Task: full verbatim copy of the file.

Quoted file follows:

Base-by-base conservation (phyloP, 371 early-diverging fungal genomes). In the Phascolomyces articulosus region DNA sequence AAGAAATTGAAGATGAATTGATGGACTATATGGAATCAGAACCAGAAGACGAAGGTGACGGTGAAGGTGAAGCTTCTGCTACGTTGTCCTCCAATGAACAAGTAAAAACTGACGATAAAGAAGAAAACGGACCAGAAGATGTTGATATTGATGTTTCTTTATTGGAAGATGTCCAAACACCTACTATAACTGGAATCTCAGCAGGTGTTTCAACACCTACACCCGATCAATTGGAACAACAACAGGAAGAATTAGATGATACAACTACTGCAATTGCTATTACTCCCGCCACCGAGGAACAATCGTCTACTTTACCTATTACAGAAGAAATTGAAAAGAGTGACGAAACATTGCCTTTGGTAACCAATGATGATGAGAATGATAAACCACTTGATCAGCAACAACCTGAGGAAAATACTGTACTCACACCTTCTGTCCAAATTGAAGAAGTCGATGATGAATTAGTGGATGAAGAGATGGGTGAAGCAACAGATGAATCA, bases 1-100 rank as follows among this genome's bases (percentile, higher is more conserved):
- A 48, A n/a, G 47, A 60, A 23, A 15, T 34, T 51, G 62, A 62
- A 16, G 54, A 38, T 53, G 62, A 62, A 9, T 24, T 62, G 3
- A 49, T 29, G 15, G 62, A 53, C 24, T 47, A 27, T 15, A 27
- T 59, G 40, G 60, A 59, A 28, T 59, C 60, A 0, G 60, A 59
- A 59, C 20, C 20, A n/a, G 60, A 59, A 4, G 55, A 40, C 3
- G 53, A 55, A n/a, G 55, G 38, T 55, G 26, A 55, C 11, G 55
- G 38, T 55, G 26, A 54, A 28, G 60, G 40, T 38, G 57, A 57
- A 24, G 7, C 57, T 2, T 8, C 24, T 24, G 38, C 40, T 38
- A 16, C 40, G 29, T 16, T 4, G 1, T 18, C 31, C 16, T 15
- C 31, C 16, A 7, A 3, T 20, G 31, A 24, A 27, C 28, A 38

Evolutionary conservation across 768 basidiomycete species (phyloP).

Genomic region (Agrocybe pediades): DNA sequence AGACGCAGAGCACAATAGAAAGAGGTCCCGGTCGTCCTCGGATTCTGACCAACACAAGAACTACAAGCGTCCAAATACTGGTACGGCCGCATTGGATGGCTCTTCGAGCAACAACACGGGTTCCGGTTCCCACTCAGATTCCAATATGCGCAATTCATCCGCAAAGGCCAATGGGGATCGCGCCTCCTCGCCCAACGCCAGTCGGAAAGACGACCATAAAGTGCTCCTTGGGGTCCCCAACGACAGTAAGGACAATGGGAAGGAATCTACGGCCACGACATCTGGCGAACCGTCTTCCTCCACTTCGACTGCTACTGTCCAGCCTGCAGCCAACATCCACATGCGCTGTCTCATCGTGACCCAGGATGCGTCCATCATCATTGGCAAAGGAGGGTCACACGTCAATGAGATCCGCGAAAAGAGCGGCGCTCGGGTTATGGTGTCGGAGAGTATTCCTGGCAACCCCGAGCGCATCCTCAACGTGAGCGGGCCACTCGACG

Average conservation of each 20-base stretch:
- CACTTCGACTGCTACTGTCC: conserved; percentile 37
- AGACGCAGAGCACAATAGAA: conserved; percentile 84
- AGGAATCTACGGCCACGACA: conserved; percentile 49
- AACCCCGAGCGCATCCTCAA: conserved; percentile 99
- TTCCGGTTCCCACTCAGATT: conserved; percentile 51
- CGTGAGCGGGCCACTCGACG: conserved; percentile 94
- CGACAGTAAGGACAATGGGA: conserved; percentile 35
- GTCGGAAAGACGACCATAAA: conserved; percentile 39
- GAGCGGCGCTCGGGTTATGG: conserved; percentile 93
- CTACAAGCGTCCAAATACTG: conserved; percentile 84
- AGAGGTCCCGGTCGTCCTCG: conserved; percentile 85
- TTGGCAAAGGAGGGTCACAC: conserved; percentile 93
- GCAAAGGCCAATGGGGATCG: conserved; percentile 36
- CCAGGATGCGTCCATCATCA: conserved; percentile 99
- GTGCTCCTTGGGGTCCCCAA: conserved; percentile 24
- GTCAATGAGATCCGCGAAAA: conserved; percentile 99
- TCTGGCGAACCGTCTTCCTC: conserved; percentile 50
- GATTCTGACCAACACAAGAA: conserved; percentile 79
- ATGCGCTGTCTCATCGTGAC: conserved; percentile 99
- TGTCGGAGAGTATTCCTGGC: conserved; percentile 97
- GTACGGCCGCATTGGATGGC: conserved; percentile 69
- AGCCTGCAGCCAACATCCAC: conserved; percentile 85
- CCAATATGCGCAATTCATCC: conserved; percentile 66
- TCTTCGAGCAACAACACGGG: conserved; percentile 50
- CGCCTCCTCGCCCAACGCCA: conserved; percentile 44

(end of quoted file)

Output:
Base-by-base conservation (phyloP, 371 early-diverging fungal genomes). In the Phascolomyces articulosus region DNA sequence AAGAAATTGAAGATGAATTGATGGACTATATGGAATCAGAACCAGAAGACGAAGGTGACGGTGAAGGTGAAGCTTCTGCTACGTTGTCCTCCAATGAACAAGTAAAAACTGACGATAAAGAAGAAAACGGACCAGAAGATGTTGATATTGATGTTTCTTTATTGGAAGATGTCCAAACACCTACTATAACTGGAATCTCAGCAGGTGTTTCAACACCTACACCCGATCAATTGGAACAACAACAGGAAGAATTAGATGATACAACTACTGCAATTGCTATTACTCCCGCCACCGAGGAACAATCGTCTACTTTACCTATTACAGAAGAAATTGAAAAGAGTGACGAAACATTGCCTTTGGTAACCAATGATGATGAGAATGATAAACCACTTGATCAGCAACAACCTGAGGAAAATACTGTACTCACACCTTCTGTCCAAATTGAAGAAGTCGATGATGAATTAGTGGATGAAGAGATGGGTGAAGCAACAGATGAATCA, bases 1-100 rank as follows among this genome's bases (percentile, higher is more conserved):
- A 48, A n/a, G 47, A 60, A 23, A 15, T 34, T 51, G 62, A 62
- A 16, G 54, A 38, T 53, G 62, A 62, A 9, T 24, T 62, G 3
- A 49, T 29, G 15, G 62, A 53, C 24, T 47, A 27, T 15, A 27
- T 59, G 40, G 60, A 59, A 28, T 59, C 60, A 0, G 60, A 59
- A 59, C 20, C 20, A n/a, G 60, A 59, A 4, G 55, A 40, C 3
- G 53, A 55, A n/a, G 55, G 38, T 55, G 26, A 55, C 11, G 55
- G 38, T 55, G 26, A 54, A 28, G 60, G 40, T 38, G 57, A 57
- A 24, G 7, C 57, T 2, T 8, C 24, T 24, G 38, C 40, T 38
- A 16, C 40, G 29, T 16, T 4, G 1, T 18, C 31, C 16, T 15
- C 31, C 16, A 7, A 3, T 20, G 31, A 24, A 27, C 28, A 38

Evolutionary conservation across 768 basidiomycete species (phyloP).

Genomic region (Agrocybe pediades): DNA sequence AGACGCAGAGCACAATAGAAAGAGGTCCCGGTCGTCCTCGGATTCTGACCAACACAAGAACTACAAGCGTCCAAATACTGGTACGGCCGCATTGGATGGCTCTTCGAGCAACAACACGGGTTCCGGTTCCCACTCAGATTCCAATATGCGCAATTCATCCGCAAAGGCCAATGGGGATCGCGCCTCCTCGCCCAACGCCAGTCGGAAAGACGACCATAAAGTGCTCCTTGGGGTCCCCAACGACAGTAAGGACAATGGGAAGGAATCTACGGCCACGACATCTGGCGAACCGTCTTCCTCCACTTCGACTGCTACTGTCCAGCCTGCAGCCAACATCCACATGCGCTGTCTCATCGTGACCCAGGATGCGTCCATCATCATTGGCAAAGGAGGGTCACACGTCAATGAGATCCGCGAAAAGAGCGGCGCTCGGGTTATGGTGTCGGAGAGTATTCCTGGCAACCCCGAGCGCATCCTCAACGTGAGCGGGCCACTCGACG

Average conservation of each 20-base stretch:
- CACTTCGACTGCTACTGTCC: conserved; percentile 37
- AGACGCAGAGCACAATAGAA: conserved; percentile 84
- AGGAATCTACGGCCACGACA: conserved; percentile 49
- AACCCCGAGCGCATCCTCAA: conserved; percentile 99
- TTCCGGTTCCCACTCAGATT: conserved; percentile 51
- CGTGAGCGGGCCACTCGACG: conserved; percentile 94
- CGACAGTAAGGACAATGGGA: conserved; percentile 35
- GTCGGAAAGACGACCATAAA: conserved; percentile 39
- GAGCGGCGCTCGGGTTATGG: conserved; percentile 93
- CTACAAGCGTCCAAATACTG: conserved; percentile 84
- AGAGGTCCCGGTCGTCCTCG: conserved; percentile 85
- TTGGCAAAGGAGGGTCACAC: conserved; percentile 93
- GCAAAGGCCAATGGGGATCG: conserved; percentile 36
- CCAGGATGCGTCCATCATCA: conserved; percentile 99
- GTGCTCCTTGGGGTCCCCAA: conserved; percentile 24
- GTCAATGAGATCCGCGAAAA: conserved; percentile 99
- TCTGGCGAACCGTCTTCCTC: conserved; percentile 50
- GATTCTGACCAACACAAGAA: conserved; percentile 79
- ATGCGCTGTCTCATCGTGAC: conserved; percentile 99
- TGTCGGAGAGTATTCCTGGC: conserved; percentile 97
- GTACGGCCGCATTGGATGGC: conserved; percentile 69
- AGCCTGCAGCCAACATCCAC: conserved; percentile 85
- CCAATATGCGCAATTCATCC: conserved; percentile 66
- TCTTCGAGCAACAACACGGG: conserved; percentile 50
- CGCCTCCTCGCCCAACGCCA: conserved; percentile 44